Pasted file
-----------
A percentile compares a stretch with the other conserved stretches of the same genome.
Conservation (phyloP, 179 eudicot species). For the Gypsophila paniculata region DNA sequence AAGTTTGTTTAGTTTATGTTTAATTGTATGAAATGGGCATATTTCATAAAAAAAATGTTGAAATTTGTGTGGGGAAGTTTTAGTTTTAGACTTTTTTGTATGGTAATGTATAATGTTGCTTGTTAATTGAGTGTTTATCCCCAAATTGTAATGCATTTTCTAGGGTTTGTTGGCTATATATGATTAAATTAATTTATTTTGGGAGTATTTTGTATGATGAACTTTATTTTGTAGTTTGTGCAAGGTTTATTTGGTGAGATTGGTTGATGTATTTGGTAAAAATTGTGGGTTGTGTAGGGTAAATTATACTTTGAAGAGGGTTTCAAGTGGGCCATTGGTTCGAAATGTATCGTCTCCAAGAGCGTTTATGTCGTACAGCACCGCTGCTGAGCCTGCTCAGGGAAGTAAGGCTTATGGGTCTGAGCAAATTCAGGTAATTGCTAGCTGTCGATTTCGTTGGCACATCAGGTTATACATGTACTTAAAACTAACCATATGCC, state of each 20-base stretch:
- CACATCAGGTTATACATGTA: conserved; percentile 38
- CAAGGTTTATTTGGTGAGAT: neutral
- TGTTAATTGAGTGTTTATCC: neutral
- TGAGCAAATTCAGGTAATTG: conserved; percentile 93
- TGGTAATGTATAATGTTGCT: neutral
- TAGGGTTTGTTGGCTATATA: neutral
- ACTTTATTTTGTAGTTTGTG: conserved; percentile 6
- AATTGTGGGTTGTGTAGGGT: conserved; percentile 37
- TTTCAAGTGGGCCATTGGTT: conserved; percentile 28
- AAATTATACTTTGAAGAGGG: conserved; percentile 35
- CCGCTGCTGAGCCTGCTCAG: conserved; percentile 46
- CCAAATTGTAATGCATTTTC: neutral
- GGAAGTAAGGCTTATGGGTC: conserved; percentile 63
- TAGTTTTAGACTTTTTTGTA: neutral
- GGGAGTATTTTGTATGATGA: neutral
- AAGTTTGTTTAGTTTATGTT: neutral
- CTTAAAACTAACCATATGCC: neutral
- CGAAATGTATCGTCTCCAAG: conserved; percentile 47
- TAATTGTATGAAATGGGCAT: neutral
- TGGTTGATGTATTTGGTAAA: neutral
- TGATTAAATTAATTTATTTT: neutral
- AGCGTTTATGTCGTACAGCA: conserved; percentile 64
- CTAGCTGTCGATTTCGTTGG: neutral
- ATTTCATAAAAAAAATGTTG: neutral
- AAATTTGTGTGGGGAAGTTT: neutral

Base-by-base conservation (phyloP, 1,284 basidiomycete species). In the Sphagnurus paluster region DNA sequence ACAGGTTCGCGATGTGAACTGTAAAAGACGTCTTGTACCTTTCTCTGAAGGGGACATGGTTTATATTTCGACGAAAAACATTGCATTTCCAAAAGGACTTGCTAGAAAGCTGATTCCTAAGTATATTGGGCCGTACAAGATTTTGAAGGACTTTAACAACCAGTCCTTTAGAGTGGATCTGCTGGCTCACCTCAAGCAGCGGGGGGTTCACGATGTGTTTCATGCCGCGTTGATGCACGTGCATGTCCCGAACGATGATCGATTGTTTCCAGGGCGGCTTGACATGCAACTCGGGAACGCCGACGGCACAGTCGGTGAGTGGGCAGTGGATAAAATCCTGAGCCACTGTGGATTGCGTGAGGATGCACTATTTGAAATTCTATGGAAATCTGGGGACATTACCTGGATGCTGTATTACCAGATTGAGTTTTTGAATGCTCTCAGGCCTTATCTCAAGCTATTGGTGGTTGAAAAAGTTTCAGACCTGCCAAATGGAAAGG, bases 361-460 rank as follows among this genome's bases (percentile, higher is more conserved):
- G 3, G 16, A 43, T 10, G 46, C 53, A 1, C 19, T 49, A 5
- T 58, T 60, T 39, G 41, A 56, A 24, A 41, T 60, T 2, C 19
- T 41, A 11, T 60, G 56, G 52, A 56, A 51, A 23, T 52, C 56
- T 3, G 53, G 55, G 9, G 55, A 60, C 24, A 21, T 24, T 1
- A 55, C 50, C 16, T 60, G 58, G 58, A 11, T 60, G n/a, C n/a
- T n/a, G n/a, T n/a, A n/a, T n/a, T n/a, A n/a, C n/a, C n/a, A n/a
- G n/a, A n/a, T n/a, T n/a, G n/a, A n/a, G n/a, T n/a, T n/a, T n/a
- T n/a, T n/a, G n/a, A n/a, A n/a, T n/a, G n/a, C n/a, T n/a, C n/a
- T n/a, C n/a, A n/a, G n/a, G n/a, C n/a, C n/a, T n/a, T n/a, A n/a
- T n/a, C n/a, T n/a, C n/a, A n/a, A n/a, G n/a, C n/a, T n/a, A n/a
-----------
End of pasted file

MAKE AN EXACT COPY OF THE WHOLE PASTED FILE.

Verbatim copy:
A percentile compares a stretch with the other conserved stretches of the same genome.
Conservation (phyloP, 179 eudicot species). For the Gypsophila paniculata region DNA sequence AAGTTTGTTTAGTTTATGTTTAATTGTATGAAATGGGCATATTTCATAAAAAAAATGTTGAAATTTGTGTGGGGAAGTTTTAGTTTTAGACTTTTTTGTATGGTAATGTATAATGTTGCTTGTTAATTGAGTGTTTATCCCCAAATTGTAATGCATTTTCTAGGGTTTGTTGGCTATATATGATTAAATTAATTTATTTTGGGAGTATTTTGTATGATGAACTTTATTTTGTAGTTTGTGCAAGGTTTATTTGGTGAGATTGGTTGATGTATTTGGTAAAAATTGTGGGTTGTGTAGGGTAAATTATACTTTGAAGAGGGTTTCAAGTGGGCCATTGGTTCGAAATGTATCGTCTCCAAGAGCGTTTATGTCGTACAGCACCGCTGCTGAGCCTGCTCAGGGAAGTAAGGCTTATGGGTCTGAGCAAATTCAGGTAATTGCTAGCTGTCGATTTCGTTGGCACATCAGGTTATACATGTACTTAAAACTAACCATATGCC, state of each 20-base stretch:
- CACATCAGGTTATACATGTA: conserved; percentile 38
- CAAGGTTTATTTGGTGAGAT: neutral
- TGTTAATTGAGTGTTTATCC: neutral
- TGAGCAAATTCAGGTAATTG: conserved; percentile 93
- TGGTAATGTATAATGTTGCT: neutral
- TAGGGTTTGTTGGCTATATA: neutral
- ACTTTATTTTGTAGTTTGTG: conserved; percentile 6
- AATTGTGGGTTGTGTAGGGT: conserved; percentile 37
- TTTCAAGTGGGCCATTGGTT: conserved; percentile 28
- AAATTATACTTTGAAGAGGG: conserved; percentile 35
- CCGCTGCTGAGCCTGCTCAG: conserved; percentile 46
- CCAAATTGTAATGCATTTTC: neutral
- GGAAGTAAGGCTTATGGGTC: conserved; percentile 63
- TAGTTTTAGACTTTTTTGTA: neutral
- GGGAGTATTTTGTATGATGA: neutral
- AAGTTTGTTTAGTTTATGTT: neutral
- CTTAAAACTAACCATATGCC: neutral
- CGAAATGTATCGTCTCCAAG: conserved; percentile 47
- TAATTGTATGAAATGGGCAT: neutral
- TGGTTGATGTATTTGGTAAA: neutral
- TGATTAAATTAATTTATTTT: neutral
- AGCGTTTATGTCGTACAGCA: conserved; percentile 64
- CTAGCTGTCGATTTCGTTGG: neutral
- ATTTCATAAAAAAAATGTTG: neutral
- AAATTTGTGTGGGGAAGTTT: neutral

Base-by-base conservation (phyloP, 1,284 basidiomycete species). In the Sphagnurus paluster region DNA sequence ACAGGTTCGCGATGTGAACTGTAAAAGACGTCTTGTACCTTTCTCTGAAGGGGACATGGTTTATATTTCGACGAAAAACATTGCATTTCCAAAAGGACTTGCTAGAAAGCTGATTCCTAAGTATATTGGGCCGTACAAGATTTTGAAGGACTTTAACAACCAGTCCTTTAGAGTGGATCTGCTGGCTCACCTCAAGCAGCGGGGGGTTCACGATGTGTTTCATGCCGCGTTGATGCACGTGCATGTCCCGAACGATGATCGATTGTTTCCAGGGCGGCTTGACATGCAACTCGGGAACGCCGACGGCACAGTCGGTGAGTGGGCAGTGGATAAAATCCTGAGCCACTGTGGATTGCGTGAGGATGCACTATTTGAAATTCTATGGAAATCTGGGGACATTACCTGGATGCTGTATTACCAGATTGAGTTTTTGAATGCTCTCAGGCCTTATCTCAAGCTATTGGTGGTTGAAAAAGTTTCAGACCTGCCAAATGGAAAGG, bases 361-460 rank as follows among this genome's bases (percentile, higher is more conserved):
- G 3, G 16, A 43, T 10, G 46, C 53, A 1, C 19, T 49, A 5
- T 58, T 60, T 39, G 41, A 56, A 24, A 41, T 60, T 2, C 19
- T 41, A 11, T 60, G 56, G 52, A 56, A 51, A 23, T 52, C 56
- T 3, G 53, G 55, G 9, G 55, A 60, C 24, A 21, T 24, T 1
- A 55, C 50, C 16, T 60, G 58, G 58, A 11, T 60, G n/a, C n/a
- T n/a, G n/a, T n/a, A n/a, T n/a, T n/a, A n/a, C n/a, C n/a, A n/a
- G n/a, A n/a, T n/a, T n/a, G n/a, A n/a, G n/a, T n/a, T n/a, T n/a
- T n/a, T n/a, G n/a, A n/a, A n/a, T n/a, G n/a, C n/a, T n/a, C n/a
- T n/a, C n/a, A n/a, G n/a, G n/a, C n/a, C n/a, T n/a, T n/a, A n/a
- T n/a, C n/a, T n/a, C n/a, A n/a, A n/a, G n/a, C n/a, T n/a, A n/a